Medical questions & health advice by board certified doctors
"What is this clear, thick liquid oozing out of the corner of my left eye? Should I be worried?"
I am a healthy 22 year old who has been wearing contact lenses for the past 8 years. I only wear eye contacts during the day, and I wear glasses as soon as I get home. I am concerned because I just noticed that my left eye is oozing out a clear, thick liquid. What may this be? Could it be normal? Should I go to an eye doctor?
I would recommend that you go to have this evaluated. While this is likely a minor condition, this warrants evaluation in order to rule out a worrisome cause. Firstly, there are a few other symptoms that if you have you should go to the emergency room. Any pain in the eye or change in your vision would require you to present to the emergency room as soon as possible. As for what is this clear liquid, there are three common causes of eye discharge. First is bacterial conjuctivitis -- a bacterial infection of the eye. This often has thick white discharge and causes a red eye. Antibiotic eye drops are often needed. The second cause is a viral conjuctivitis -- an infection that does not require treatment and will improve on its own. Often this is in both eye and a clear white thin discharge. Third -- allergies can cause thin clear discharge -- often in both eyes. Other causes exist. A corneal abrasion or small scratch in the eye can occur from contacts. I would recommend not wearing contacts till this resolves. In addition, infection of the contact or the contact solution is possible. See your doctor for an evaluation. This may resolve on its own but may be a serious condition. Good luck!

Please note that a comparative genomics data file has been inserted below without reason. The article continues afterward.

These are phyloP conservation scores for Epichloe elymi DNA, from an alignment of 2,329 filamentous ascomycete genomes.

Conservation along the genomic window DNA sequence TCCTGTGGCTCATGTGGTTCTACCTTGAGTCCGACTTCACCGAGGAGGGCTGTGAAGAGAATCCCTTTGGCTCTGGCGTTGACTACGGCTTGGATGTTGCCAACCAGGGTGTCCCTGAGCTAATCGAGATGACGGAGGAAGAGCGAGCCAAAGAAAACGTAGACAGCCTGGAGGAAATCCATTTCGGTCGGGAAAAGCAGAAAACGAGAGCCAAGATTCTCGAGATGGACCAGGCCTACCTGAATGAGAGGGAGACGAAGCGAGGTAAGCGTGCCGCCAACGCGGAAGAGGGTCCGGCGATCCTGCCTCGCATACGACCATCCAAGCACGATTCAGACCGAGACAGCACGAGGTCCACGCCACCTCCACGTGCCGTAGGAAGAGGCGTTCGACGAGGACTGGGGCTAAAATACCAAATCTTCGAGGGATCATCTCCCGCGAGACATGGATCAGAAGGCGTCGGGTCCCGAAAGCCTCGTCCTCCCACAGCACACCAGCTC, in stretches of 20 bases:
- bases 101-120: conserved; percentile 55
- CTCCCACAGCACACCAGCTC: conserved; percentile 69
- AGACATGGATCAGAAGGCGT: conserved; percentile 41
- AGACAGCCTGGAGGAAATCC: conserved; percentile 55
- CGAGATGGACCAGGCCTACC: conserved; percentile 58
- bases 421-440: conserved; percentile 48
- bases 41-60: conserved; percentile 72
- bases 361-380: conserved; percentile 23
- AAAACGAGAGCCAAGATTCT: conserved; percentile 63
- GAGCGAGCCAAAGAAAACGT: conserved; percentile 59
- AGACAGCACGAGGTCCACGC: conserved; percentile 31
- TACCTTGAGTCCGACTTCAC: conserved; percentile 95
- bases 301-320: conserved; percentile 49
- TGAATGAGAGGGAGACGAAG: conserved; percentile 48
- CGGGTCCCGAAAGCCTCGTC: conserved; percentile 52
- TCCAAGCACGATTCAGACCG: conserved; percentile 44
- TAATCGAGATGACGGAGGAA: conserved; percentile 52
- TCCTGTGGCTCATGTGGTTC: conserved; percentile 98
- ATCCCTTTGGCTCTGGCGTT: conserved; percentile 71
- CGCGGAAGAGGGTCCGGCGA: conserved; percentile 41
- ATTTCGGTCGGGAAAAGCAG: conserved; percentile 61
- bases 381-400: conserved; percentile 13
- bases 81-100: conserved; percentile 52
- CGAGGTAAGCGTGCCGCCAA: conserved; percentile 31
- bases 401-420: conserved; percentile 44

Need more info?See an ophthalmologist today
Zocdoc Answers is for general informational purposes only and is not a substitute for professional medical advice. If you think you may have a medical emergency, call your doctor (in the United States) 911 immediately. Always seek the advice of your doctor before starting or changing treatment. Medical professionals who provide responses to health-related questions are intended third party beneficiaries with certain rights under Zocdoc’s Terms of Service.